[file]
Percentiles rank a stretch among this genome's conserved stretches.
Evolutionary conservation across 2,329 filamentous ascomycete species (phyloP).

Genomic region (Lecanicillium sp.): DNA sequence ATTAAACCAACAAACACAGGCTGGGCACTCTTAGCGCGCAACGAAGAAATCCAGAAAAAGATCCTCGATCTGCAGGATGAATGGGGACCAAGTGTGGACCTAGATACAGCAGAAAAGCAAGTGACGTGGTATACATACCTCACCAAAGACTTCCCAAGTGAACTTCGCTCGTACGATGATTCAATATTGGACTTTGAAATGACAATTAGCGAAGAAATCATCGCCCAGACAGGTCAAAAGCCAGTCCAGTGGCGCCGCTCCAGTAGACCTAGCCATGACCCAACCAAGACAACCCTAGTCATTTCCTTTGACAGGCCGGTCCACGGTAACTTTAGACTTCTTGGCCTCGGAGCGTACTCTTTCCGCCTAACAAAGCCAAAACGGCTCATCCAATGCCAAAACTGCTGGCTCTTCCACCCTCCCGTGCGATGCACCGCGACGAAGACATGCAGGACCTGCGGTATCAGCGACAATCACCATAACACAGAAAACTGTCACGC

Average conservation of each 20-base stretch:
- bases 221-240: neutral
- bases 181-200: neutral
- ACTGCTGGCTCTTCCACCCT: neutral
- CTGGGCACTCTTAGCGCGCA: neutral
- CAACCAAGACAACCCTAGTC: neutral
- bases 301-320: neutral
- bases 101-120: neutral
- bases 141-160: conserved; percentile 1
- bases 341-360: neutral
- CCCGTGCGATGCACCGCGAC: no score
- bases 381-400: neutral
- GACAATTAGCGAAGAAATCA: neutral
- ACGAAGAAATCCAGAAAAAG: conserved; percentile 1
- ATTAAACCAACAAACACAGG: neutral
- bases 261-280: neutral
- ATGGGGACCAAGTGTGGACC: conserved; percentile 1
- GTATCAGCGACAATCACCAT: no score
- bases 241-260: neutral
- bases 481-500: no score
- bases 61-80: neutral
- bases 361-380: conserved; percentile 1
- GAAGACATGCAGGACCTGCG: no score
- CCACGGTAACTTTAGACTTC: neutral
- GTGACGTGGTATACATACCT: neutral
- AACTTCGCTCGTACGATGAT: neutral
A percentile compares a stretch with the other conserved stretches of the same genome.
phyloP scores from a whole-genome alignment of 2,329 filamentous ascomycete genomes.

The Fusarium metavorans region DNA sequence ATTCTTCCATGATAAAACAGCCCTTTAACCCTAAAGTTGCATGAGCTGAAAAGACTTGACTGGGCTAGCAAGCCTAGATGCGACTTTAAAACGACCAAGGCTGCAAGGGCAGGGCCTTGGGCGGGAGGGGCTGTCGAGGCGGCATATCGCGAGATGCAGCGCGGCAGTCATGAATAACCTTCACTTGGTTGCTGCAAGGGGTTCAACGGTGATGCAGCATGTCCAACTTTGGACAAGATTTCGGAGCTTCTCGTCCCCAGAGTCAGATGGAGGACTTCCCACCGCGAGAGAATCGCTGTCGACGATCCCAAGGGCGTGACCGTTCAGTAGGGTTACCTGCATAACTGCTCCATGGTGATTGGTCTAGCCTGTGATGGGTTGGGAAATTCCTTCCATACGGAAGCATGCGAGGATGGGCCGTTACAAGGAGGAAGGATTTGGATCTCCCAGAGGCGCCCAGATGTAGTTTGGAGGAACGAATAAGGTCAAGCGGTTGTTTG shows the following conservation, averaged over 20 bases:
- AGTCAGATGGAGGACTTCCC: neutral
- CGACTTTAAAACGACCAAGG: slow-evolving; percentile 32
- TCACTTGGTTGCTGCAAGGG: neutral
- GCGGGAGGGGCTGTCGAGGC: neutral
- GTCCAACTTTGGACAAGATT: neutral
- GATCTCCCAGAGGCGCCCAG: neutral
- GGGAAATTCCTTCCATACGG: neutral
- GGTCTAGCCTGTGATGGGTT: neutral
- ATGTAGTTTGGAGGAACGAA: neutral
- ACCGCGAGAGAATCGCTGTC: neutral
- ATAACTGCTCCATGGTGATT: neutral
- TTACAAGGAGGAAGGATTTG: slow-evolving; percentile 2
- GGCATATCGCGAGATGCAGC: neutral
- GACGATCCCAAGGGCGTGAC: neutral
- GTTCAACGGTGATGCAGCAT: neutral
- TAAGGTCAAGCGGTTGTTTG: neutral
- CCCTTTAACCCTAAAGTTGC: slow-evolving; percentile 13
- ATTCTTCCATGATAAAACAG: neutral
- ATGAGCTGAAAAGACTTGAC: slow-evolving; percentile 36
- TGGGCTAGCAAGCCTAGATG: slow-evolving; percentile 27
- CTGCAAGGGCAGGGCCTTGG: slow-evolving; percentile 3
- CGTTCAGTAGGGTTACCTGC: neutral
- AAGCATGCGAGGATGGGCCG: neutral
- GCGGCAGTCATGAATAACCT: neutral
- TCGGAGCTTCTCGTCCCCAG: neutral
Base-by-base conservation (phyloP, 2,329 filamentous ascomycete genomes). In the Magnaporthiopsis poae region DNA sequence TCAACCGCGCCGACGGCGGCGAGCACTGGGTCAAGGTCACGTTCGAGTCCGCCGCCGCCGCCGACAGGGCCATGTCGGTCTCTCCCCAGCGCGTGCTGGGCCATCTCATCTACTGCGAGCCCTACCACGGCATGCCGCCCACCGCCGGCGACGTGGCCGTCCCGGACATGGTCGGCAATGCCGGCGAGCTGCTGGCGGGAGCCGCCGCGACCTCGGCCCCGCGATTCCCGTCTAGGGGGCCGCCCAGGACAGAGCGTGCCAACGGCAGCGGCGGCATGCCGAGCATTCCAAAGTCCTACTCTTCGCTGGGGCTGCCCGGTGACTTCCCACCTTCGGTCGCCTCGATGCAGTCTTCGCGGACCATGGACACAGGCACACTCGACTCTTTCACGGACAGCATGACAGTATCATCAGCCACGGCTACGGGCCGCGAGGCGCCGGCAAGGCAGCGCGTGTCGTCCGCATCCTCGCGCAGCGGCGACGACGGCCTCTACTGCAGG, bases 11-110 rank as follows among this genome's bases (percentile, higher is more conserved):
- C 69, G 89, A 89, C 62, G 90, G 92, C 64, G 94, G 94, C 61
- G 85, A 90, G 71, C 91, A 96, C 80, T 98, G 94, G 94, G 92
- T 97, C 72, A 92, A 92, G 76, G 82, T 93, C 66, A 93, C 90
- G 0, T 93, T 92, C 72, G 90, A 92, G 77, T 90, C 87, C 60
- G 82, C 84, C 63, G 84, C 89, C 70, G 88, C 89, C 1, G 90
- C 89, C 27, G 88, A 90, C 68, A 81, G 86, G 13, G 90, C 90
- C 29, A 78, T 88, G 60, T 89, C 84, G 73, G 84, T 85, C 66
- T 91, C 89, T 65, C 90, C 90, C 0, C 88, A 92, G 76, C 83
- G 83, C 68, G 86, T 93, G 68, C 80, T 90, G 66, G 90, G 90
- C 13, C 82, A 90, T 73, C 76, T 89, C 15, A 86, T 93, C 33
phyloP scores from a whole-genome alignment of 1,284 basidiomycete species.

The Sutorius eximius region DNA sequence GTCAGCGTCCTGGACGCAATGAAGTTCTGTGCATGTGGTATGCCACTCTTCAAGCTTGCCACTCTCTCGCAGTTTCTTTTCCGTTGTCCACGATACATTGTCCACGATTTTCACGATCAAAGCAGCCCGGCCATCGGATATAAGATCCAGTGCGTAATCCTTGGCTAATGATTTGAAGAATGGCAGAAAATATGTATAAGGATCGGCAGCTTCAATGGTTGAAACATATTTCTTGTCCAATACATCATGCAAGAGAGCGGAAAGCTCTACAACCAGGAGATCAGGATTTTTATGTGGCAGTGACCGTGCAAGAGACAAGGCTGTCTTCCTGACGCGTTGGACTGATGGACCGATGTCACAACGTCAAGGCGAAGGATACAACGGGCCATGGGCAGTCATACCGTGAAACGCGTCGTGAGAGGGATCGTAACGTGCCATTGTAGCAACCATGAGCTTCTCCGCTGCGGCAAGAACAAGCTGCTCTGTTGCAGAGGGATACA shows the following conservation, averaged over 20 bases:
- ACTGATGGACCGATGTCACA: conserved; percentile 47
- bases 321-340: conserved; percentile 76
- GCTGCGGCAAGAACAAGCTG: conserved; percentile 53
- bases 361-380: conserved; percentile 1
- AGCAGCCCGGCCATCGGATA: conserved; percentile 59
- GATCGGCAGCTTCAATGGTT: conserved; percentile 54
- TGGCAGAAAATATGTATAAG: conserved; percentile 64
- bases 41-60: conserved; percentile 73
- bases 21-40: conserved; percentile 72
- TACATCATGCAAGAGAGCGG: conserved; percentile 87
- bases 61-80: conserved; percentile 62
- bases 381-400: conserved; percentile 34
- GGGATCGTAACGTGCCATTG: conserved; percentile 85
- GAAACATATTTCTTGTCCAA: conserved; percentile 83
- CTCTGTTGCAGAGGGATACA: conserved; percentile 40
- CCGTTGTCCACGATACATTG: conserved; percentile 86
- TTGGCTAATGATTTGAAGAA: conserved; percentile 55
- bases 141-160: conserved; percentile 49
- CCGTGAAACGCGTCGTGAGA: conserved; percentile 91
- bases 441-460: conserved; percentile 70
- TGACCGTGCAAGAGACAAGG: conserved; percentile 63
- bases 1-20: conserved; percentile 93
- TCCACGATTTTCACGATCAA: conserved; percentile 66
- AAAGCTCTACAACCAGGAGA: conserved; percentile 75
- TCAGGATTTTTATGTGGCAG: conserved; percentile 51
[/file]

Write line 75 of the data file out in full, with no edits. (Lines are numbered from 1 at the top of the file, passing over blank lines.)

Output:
- AGCAGCCCGGCCATCGGATA: conserved; percentile 59